we had a lot of cloudy nights, April proved to be much better than
March for stargazing and astrophotography. My two
best images included M51 the Whirlpool Galaxy and 57 the Ring Nebula.
is one of my favorite nighttime objects. You can see there are
two galaxies in the photo. They are often referred to as M51-A
(the larger of the two) and M51-B. You can also see there is a
stream of stars going between the two. This is probably the
result of a collision between the two that took place more than 50
million years ago. The stream is caused by the strong
gravitational field of M51-A pulling stars away from its smaller
companion. M51 is roughly 23 million light years away.
the Ring Nebula, is a planetary nebula. Its distinctive
wedding-ring shape appears to float in the skies. M57 is about
1,400 light years away. It can be seen through binoculars but a
small telescope is needed to distinguish the ring feature of it.
MAY SKY WATCHING
takes over from Arcturus as the Eastern star. If you use
the Big Dipper to point to Arcturus, you can follow the same arc, about
the twice the distance to the southeast to find Spica. Spica has
a visual magnitude of +1.05, so it’s not as bright as Arcturus, but it
is the 15th brightest star in the night skies.
On the night of
May 5, this year’s Eta Aquarids Meteor shower will be at its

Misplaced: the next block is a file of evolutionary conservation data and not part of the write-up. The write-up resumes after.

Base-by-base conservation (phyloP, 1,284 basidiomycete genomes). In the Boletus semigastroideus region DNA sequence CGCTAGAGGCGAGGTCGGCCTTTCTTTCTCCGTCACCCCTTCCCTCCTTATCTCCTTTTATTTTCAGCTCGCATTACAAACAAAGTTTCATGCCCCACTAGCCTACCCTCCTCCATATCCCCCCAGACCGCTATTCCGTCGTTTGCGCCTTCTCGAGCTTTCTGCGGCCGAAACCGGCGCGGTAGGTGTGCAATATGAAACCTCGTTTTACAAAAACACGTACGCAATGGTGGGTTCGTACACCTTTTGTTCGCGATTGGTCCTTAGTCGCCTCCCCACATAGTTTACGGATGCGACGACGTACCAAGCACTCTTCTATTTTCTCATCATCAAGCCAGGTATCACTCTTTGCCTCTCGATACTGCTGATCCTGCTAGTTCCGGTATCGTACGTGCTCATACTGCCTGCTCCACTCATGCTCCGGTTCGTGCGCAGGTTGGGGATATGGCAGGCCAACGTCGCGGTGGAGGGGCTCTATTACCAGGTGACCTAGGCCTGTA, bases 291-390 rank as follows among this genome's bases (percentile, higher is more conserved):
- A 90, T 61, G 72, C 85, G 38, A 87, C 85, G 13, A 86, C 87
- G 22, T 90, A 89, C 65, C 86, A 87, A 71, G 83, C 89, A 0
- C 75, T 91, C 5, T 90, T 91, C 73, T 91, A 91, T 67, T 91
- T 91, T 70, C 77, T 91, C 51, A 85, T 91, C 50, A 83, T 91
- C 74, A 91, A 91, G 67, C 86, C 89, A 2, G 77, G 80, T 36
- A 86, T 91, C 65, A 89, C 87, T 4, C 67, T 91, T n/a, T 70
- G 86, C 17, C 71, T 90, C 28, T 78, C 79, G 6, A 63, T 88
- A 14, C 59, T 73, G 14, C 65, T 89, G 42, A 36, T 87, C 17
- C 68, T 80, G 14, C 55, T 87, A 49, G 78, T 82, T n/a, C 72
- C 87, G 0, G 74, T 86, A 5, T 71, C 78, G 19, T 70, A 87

peak. The meteors will appear to originate in or near the eastern
horizon. Peak viewing will be from 3 to 4:30 a.m.
May 7, Mercury will be at its highest point above the western
horizon. Look for it just after sundown. Don’t confuse it
with Venus. Venus is much brighter and will be fairly high above
the western horizon.
May 23, Saturn will be at its brightest phase of the year. At
midnight, it will be about a third of the way from the southern horizon
to the zenith and just a little east of due south. This is a
great opportunity to get a view of the rings and moons of Saturn.
Hercules Cluster (M13) can be observed just about every night!
With a visual magnitude of +5.8, it can be viewed with the naked eye on
very clear, dark nights. If you take the time to head up on the
beach or get away from city light pollution by driving to such spots as
Ramp 27, you will have a better chance of spotting it.
can locate it by mentally drawing a line from Arcturus towards a very
bright star to the northeast, Vega. The Hercules Cluster is about
two-thirds of the length of that line. It will be difficult to
see without binoculars or a telescope. If you have the
option of viewing M13 through binoculars or a telescope, you will be
amazed at how spectacular it is!
- Full Moon: May 3
- Third Quarter: May 11
- New Moon: May 18
- First Quarter: May 25
Ecliptic is the path the sun and planets take through the
skies. Of course, this is a relative view since the planet
Earth is actually revolving around the Sun on the same path as the
other planets. Remember Copernicus!
planetary nebula is a cloud of gas emitted by a dying red giant
star. In the 1780s, William Herschel thought the round shapes
looked like planets and gave them the confusing name.
Lebing is a retired computer scientist with the U.S. Geological Survey
in Washington, D.C. He has visited Hatteras Island since the
mid-1970s. He and his wife, Karen, have owned property here for several
years and moved to their home in Waves full-time in 2013.
Astronomy is a subject that Gerry says he has always been interested in
and one that he pursues seriously -- he's built an small observatory
next to his house. You can send him questions about the night sky
through e-mail, [email protected].)